Sketchbook Diaries, Vol. 2, by James Kochalka (Top Shelf, $7.95). Alternative cartoonist Kochalka hit it big (for an alternative cartoonist, that is) with his first collection of the four-panel strips that comprise his personal journal. Whimsical, poignant, and often hilarious, these volumes chronicle his life in Vermont with his wife and cat. Wildly popular, so get a copy while you still can.

Happy End, by Actus (Actus Independent Comics, $21.95). This little-known Israeli comics collective puts out consistently impressive and powerful books. Its latest full-color volume treats themes of alienation and absurdity with high-quality artwork in several distinctive styles, each with its own spookily surreal point of view.

20th-Century Eightball, by Daniel Clowes (Fantagraphics, $19). If they loved Ghost World, they'll devour this new collection of Clowes' earlier short work, culled from his ongoing comic book, Eightball. This volume bursts with cynical, mean-spirited, wickedly funny commentary on such subjects as art school, sexual frustration, self-importance, and phoniness in all its forms. -- Karen Eng


In science fiction and fantasy fiction, a hero always fights for high stakes, and there is no bigger prize than the planet. Some want to conquer it, some want to save it, and some -- well, some want to destroy it. Here are five books that look at the lighter side of world destruction and domination.

In Terry Pratchett's latest Discworld novel, The Last Hero (Harper Collins, $19.95), octogenarian warrior Cohen the Barbarian pays a house call on the Disc's gods to return something he stole a long time ago: fire. Properly barbarianlike, his plan involves burning down their palace, which, in turn, would also destroy the planet they oversee. Meanwhile, in Rudy Rucker's Spaceland (Tor, $24.95), it isn't just a planet but an entire universe that's in peril when Silicon Valley technophile Joe Cube's latest piece of experimental gadgetry unleashes gooey red aliens from the fourth dimension.

Not everyone's out to destroy the world; some just want to rule it. In Neil Gaiman's American Gods (Harper Collins, $7.99), the old deities of yore fight to reclaim the world they once ruled from their modern electronic replacements: gods of cell phones and microwaves and Internet modems. And Orson Scott Card's latest installment in the "Ender's Game" saga, Shadow Puppets (Tor, $25.95), finds the children who saved the world from alien insects playing politics to grab control of earth's governments. Finally, a teenage girl becomes a pawn in a struggle between two opposing warlords to rule the mysterious titular archipelago of Clive Barker's Abarat (Harper Collins, $16). -- Michael Rosen-Molina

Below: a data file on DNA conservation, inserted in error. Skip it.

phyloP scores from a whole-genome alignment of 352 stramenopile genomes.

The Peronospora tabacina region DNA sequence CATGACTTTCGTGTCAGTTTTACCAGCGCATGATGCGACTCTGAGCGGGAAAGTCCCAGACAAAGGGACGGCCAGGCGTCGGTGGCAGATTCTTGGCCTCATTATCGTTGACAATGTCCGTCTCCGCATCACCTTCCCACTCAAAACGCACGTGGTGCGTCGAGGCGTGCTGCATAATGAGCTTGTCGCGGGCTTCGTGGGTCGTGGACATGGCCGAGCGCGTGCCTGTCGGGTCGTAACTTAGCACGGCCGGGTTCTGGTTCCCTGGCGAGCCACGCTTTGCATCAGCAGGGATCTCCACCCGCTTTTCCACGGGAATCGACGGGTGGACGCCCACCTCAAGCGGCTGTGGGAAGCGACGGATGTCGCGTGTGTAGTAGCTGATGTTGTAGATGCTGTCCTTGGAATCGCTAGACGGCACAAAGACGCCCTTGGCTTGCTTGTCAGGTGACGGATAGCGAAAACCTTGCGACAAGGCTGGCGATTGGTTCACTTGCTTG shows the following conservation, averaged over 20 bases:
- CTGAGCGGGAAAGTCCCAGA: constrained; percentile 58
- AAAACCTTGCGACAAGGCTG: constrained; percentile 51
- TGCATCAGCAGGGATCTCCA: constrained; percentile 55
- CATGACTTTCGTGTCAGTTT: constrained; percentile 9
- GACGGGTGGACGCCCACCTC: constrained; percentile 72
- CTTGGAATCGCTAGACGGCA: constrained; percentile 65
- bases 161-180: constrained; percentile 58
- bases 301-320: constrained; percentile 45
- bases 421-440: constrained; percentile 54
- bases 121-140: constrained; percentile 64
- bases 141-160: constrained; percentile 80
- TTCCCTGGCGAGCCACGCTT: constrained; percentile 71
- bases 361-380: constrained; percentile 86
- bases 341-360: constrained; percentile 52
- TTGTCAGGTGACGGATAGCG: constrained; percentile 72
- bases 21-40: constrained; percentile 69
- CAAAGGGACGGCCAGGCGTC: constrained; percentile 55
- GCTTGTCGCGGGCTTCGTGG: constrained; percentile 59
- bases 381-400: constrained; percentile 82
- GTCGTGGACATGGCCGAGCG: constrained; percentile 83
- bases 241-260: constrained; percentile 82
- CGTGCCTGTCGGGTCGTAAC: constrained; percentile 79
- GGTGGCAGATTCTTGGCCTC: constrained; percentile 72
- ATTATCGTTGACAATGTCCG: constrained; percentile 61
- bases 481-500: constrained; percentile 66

Your dear Aunt Jane is interested in "poems." She's been leaving Billy Collins soundbites on your voicemail. When you mention that there are better poets around, she looks doubtful. Try these:

If Not, Winter: Fragments of Sappho, by Ann Carson (translator) (Knopf, $27.50). The sparse design of this handsome book accentuates the talismanic quality of the fragments that Sappho left us. Carson's translations balance the classical and the contemporary: "you came and I was crazy for you/ and you cooled my mind that burned with longing."

New Collected Poems, by George Oppen (New Directions, $37.95). Aunt Jane might not care that Oppen was one of America's foremost modernists. But, being no dummy, she'll respond to Oppen's craft: "And all the air before her -- what the wind brings past/In the bright simpleness and strangeness of the sands."

Selected Poems, by Giuseppe Ungaretti (Farrar Straus & Giroux, $30). Ungaretti was an Italian raised in Egypt, and the reader feels the heat of those countries in these short, tough, yet romantic poems: "The flesh-pink of the sky/awakens oases/in the nomad of love."